Men Aren't the Only Victims of Colon Cancer

Despite all of the age and gender guidelines, when it comes to colon cancer, the truth is that it can and does strike women - and that it can strike even in your early twenties. Colon cancer doesn’t care how old you are, where you live or how much money you make.

Women will often avoid having tests to check for colon cancer - even with a family history, thinking they’re too young or feel too healthy. The truth is that colon cancer is a silent disease until the cancer has grown and then it makes its presence known.

At first, you might start to notice some things that aren’t part of your normal routine. You might start to notice that when you have a bowel movement, you don’t feel like you were completely finished.

You might start to notice that you’re struggling with constipation or bouts of diarrhea. You might notice the size, shape and color of your bowel movements are different from what they used to be.

You might start to realize that you’ve had a lot more gas than you normally have had in the past or you feel swollen or bloated or have cramps. You may notice a low backache or feel a nagging pain in your side.

Most women have a tendency to dismiss those symptoms, thinking that colon cancer is a man’s disease or that it’s something that only happens to the elderly. Both of those beliefs are wrong.

Any time anything changes with your bowel habits, you should always see your doctor. If he tells you that you’re ‘too young’ for colon cancer or that because you don’t have a family history of the disease, you don’t need to be tested yet, you need to ignore him.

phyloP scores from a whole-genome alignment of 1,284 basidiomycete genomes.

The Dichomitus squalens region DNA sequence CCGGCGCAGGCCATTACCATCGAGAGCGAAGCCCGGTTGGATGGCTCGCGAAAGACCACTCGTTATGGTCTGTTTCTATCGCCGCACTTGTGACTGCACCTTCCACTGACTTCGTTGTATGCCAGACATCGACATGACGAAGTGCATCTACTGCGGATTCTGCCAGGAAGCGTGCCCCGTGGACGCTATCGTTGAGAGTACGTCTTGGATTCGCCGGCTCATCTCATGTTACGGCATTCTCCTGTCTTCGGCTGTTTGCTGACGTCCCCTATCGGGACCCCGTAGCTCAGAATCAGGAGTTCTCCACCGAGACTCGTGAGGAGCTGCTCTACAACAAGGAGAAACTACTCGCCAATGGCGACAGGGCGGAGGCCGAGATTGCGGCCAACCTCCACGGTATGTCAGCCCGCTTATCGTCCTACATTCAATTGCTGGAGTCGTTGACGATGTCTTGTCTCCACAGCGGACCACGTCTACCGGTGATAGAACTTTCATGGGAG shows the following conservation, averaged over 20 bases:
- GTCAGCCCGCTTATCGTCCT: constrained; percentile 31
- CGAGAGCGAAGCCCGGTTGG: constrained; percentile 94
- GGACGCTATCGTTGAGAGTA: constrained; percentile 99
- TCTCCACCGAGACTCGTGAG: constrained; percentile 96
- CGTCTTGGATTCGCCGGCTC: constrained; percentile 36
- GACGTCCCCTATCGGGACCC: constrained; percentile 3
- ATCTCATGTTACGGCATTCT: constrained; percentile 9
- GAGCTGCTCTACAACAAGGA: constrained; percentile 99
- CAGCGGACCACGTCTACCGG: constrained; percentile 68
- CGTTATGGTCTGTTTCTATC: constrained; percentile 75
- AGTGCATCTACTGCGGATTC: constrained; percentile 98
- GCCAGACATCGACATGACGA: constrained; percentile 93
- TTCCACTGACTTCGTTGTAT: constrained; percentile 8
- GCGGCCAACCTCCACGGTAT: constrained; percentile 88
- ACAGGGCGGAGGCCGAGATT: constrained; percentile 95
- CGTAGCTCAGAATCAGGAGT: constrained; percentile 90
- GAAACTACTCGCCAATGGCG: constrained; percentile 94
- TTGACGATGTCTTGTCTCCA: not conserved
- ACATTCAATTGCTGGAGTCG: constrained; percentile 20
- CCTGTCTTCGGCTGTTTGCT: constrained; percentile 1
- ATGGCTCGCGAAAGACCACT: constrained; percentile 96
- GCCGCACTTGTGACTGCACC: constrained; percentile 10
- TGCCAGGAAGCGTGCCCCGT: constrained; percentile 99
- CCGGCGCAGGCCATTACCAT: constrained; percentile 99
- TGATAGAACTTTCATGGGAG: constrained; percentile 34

While having a family history of the disease certainly increases your odds of getting the disease, colon cancer happens even among women with no family history of the disease. If you’ve noticed changes, if you feel tired, if you’re losing weight without trying or you’ve seen blood in the toilet after a bowel movement, you need to be tested for colon cancer.

Many women avoid having the procedure done because the process of having to drink the liquid to empty the intestines is inconvenient and no one wants to spend an evening running back and forth to the bathroom. They might shy away from having the testing done out of a feeling of embarrassment.

But the truth is that getting tested for cancer is nothing to be embarrassed about and a small inconvenience can save your life. It can give you years to experience the joy and happiness of being around your loved ones and of letting your friends and family enjoy being around you.

With the availability of today’s screening tests and colonoscopy procedures, you can beat the odds against this disease. As a woman, don’t fall for the common misconception that this is a man’s disease – take precautions to protect your health.

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